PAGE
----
250 meters (820 ft.) long and based on 16 ancient Roman foundations, the Roman Bridge majestically spans over the Guadalquivir river just in front of the famous Mezquita Mosque.
As many constructions in Cordoba, the Roman bridge has a long lasting history to tell. Built under the command of the Roman emperor Augustus, the Moors in 918 extended the bridge to the state in which it appears today. At all times this bridge was of enormous significance for the city. Once part of an important Roman commercial and military route, the bridge played a key role in medieval times, when people protected their city against attacks of Peter the Cruel. Today, thousands of tourists are promenading on the bridge as they are heading to the Calahorra tower or backward to the old quarter.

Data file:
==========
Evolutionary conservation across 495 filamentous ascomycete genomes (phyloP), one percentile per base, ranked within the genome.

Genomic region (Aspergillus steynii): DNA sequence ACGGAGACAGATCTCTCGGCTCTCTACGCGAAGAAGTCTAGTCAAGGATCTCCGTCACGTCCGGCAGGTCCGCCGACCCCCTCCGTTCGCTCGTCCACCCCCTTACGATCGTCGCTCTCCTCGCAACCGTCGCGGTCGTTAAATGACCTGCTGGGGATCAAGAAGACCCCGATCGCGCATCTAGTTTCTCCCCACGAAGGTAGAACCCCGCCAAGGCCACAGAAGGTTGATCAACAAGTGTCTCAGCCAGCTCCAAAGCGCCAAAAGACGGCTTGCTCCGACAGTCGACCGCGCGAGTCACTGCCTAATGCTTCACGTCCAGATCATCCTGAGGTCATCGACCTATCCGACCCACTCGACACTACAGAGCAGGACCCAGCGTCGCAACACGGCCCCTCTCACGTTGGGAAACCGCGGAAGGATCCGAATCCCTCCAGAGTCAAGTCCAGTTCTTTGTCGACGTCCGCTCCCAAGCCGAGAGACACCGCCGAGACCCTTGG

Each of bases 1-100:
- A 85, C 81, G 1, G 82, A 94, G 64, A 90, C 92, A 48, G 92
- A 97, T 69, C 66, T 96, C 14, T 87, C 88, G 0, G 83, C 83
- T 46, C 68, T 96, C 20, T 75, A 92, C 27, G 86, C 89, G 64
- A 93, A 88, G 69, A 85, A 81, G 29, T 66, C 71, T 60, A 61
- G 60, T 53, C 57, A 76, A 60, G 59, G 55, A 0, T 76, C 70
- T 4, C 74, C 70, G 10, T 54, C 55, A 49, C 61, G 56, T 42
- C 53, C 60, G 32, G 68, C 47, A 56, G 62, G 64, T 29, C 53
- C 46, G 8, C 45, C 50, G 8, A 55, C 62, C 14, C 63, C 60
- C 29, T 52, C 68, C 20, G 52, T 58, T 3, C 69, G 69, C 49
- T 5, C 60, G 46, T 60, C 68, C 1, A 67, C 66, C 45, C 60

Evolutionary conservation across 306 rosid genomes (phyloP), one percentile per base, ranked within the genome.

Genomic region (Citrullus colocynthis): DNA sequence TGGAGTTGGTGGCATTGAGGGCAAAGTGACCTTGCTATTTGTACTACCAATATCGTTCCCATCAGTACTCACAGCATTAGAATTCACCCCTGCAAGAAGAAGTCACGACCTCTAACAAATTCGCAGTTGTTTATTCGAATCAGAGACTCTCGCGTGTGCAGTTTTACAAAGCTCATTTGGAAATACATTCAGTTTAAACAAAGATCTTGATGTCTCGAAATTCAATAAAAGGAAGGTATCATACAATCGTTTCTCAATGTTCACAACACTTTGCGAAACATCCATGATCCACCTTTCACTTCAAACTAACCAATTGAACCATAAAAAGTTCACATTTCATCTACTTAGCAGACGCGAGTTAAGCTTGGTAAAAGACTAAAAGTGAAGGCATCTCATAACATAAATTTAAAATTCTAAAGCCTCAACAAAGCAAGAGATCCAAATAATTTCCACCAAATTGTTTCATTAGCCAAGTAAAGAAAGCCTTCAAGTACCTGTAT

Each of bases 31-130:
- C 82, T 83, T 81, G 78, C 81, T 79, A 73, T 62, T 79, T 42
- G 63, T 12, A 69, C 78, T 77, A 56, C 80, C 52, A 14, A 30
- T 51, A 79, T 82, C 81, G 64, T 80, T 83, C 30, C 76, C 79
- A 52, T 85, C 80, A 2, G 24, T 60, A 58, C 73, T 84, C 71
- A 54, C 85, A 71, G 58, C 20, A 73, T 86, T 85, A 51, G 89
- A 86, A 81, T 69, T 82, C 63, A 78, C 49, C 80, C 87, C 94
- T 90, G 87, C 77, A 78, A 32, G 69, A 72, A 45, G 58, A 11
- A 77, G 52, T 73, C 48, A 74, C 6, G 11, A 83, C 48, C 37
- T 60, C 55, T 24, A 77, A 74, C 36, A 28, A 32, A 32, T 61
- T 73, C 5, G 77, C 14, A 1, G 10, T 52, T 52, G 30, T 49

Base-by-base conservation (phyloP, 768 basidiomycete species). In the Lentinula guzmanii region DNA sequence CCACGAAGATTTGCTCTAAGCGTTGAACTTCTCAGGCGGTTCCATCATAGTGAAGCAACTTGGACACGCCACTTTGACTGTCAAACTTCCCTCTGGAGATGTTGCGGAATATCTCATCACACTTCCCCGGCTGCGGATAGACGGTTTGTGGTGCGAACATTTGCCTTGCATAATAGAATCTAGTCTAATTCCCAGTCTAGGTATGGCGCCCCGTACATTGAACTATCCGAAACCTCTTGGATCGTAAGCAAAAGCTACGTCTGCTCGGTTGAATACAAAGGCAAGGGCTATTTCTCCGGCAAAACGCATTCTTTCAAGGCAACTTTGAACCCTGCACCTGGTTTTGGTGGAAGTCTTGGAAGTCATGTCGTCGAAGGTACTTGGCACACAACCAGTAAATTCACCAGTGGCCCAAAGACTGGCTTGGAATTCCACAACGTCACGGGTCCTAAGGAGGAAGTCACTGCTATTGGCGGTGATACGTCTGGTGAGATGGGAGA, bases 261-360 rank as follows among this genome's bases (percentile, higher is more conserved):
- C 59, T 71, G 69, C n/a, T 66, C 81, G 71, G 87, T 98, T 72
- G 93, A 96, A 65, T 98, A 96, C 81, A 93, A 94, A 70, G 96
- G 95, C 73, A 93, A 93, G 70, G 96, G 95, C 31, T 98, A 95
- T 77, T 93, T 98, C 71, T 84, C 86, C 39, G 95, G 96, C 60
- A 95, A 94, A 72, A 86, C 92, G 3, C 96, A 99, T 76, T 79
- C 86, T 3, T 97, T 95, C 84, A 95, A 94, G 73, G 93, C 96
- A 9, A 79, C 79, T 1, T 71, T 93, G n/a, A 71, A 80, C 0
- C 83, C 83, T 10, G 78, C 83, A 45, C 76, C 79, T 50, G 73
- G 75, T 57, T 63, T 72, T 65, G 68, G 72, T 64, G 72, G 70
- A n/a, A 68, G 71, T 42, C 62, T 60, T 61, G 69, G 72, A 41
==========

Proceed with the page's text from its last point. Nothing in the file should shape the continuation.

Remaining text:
In the middle of the bridge there can be found a statue of San Rafael, the patron of Cordoba. The statue was created in 1651. Many Cordobans make a short stop here for a prayer or to set a candle alight.
Adjacent to the Roman Bridge are a number of Cordoba attractions visitors should not miss:
- Mezquita Mosque and Cathedral
- Calahorra Tower and Vivo al-Andalus Museum
- Royal Fortress and Arabian Bathes
- Triumphal Arch, also known as Roman Bridge Gate
- Remains of historic city walls
- Triunfo de San Rafael Statue
- Remains of Moorish mills, including Albolafia Mill